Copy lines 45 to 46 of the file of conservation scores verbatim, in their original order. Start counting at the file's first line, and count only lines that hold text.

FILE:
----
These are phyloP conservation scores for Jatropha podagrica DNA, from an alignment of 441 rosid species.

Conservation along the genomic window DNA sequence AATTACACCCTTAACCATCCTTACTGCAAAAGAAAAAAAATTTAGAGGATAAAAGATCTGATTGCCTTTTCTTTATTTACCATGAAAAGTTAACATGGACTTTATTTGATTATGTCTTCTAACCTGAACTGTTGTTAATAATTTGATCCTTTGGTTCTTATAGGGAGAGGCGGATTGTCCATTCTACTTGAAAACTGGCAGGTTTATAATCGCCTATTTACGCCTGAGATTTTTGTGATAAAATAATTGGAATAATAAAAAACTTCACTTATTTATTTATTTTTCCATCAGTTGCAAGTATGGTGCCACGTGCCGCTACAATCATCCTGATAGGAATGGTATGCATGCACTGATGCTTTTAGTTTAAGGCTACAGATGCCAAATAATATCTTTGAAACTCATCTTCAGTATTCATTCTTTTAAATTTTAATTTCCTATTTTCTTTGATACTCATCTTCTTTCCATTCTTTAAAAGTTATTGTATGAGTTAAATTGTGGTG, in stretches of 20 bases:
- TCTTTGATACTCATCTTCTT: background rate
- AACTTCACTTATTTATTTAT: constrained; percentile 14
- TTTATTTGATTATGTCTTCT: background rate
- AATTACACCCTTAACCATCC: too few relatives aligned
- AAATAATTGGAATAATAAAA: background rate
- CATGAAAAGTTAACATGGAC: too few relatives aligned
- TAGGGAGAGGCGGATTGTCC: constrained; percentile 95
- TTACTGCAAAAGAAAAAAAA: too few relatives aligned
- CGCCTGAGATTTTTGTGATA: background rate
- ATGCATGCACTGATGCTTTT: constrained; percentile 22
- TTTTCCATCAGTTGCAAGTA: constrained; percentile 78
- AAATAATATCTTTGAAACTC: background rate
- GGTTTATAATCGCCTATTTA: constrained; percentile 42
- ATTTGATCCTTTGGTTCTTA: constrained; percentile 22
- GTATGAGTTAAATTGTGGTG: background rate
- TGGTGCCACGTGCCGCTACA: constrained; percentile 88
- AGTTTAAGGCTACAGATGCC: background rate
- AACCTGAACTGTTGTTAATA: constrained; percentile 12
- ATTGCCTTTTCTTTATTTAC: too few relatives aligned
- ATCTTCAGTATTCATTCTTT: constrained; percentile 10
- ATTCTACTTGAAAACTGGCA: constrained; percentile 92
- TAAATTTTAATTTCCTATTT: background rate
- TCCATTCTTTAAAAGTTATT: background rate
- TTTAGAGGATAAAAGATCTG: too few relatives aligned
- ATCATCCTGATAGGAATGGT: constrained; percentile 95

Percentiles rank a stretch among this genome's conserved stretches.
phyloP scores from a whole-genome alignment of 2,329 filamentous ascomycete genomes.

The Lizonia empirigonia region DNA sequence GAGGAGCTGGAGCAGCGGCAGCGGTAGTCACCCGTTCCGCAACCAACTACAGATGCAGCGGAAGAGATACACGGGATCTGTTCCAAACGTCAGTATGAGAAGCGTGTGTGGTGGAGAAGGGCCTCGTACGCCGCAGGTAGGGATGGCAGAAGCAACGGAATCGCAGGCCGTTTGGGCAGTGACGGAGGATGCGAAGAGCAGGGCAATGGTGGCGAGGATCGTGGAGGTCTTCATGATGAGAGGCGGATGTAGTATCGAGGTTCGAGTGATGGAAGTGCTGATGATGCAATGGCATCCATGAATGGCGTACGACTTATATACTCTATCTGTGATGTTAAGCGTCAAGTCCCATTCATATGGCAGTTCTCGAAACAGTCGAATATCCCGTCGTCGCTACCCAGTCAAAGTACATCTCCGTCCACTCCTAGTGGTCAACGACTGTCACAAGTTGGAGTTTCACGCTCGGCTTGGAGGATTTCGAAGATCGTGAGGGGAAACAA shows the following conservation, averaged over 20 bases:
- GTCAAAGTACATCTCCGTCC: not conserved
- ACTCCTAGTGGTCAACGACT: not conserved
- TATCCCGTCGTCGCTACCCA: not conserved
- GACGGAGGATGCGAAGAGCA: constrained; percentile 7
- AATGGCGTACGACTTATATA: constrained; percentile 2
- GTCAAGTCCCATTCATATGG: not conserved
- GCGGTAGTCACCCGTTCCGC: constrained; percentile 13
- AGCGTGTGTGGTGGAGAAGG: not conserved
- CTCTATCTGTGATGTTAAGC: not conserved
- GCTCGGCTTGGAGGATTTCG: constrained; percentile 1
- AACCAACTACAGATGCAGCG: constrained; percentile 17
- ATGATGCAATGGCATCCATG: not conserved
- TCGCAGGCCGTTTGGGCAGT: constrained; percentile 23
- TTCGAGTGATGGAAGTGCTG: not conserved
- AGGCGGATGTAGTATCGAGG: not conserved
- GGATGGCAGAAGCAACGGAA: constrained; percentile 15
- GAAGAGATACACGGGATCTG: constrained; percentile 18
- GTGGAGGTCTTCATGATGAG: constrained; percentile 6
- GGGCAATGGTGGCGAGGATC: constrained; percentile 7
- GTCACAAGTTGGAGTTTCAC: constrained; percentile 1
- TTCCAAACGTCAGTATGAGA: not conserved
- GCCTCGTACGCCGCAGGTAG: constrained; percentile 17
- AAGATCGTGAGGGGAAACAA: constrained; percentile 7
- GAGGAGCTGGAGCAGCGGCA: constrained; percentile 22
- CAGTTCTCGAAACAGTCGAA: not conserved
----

- AGGCGGATGTAGTATCGAGG: not conserved
- GGATGGCAGAAGCAACGGAA: constrained; percentile 15